Collecting information based upon a warrant issued by a judge in a public court is very different than collecting information on innocent citizens just in case it may be useful in the future or because of warrants issued by secret courts.

Corporate Attacks on Personal Privacy

Our private data has become the new currency of business. Increasingly we're told that this is the price we need to pay for all the free information and products on the Internet.

We see corporations like Facebook become wealthy by creating profiles on their users which is sold to advertisers. Microsoft changed their business model from selling operating systems and office suites to one which collects personal information to sell to their unnamed “partners” and monetizes once-free features.

So yes, our phones are listening to us and anything we say around our phones could potentially be used against us. — VICE

Mozilla's IRL podcast, The “Privacy Policy” Policy gives a great example of how a “free” game can collect information to monetize their product, even from kids.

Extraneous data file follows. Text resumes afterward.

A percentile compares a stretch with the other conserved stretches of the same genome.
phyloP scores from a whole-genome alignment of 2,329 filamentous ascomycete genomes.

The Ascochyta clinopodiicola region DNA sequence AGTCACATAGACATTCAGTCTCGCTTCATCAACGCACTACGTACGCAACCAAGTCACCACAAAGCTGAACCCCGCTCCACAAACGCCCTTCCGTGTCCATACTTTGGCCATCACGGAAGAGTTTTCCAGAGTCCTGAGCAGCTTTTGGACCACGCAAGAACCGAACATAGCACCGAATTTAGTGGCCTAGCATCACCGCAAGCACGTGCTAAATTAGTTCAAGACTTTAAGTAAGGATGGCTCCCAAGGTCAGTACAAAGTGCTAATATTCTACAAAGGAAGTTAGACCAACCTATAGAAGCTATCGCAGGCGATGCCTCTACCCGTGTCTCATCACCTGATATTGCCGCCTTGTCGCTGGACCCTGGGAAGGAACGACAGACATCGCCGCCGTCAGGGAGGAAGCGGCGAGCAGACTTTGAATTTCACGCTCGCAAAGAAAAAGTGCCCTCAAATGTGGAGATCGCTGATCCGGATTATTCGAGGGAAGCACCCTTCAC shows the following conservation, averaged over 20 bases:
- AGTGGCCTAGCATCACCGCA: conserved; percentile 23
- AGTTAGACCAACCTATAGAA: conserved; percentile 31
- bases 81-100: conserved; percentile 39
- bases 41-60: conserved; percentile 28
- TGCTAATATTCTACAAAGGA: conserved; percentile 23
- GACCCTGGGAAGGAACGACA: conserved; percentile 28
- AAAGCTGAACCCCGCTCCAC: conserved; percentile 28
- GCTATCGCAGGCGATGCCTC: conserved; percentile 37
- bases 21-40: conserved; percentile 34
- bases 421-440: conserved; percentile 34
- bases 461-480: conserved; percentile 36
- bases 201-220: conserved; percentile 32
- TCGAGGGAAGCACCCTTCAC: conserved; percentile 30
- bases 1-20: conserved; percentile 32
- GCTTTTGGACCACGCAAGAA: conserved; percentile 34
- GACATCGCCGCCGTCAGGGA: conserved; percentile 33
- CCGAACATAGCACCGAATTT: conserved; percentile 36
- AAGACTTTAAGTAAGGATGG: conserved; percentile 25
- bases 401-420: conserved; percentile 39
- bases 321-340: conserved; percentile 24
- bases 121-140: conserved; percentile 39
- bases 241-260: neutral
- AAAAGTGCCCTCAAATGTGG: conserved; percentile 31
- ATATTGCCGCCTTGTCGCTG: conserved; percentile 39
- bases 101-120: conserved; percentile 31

Everyday we hear about another undisclosed data breach. Private information being collected, sometimes sold, and given away without our knowledge or consent. CEOs sit before Congress saying they will "do better" while stories continue to break about negligence and wrong-doing. — Mozilla
“Location information can reveal some of the most intimate details of a person's life — whether you've visited a psychiatrist, whether you went to an A.A. meeting, who you might date,” said Senator Ron Wyden, Democrat of Oregon, who has proposed bills to limit the collection and sale of such data, which are largely unregulated in the United States. — NY Times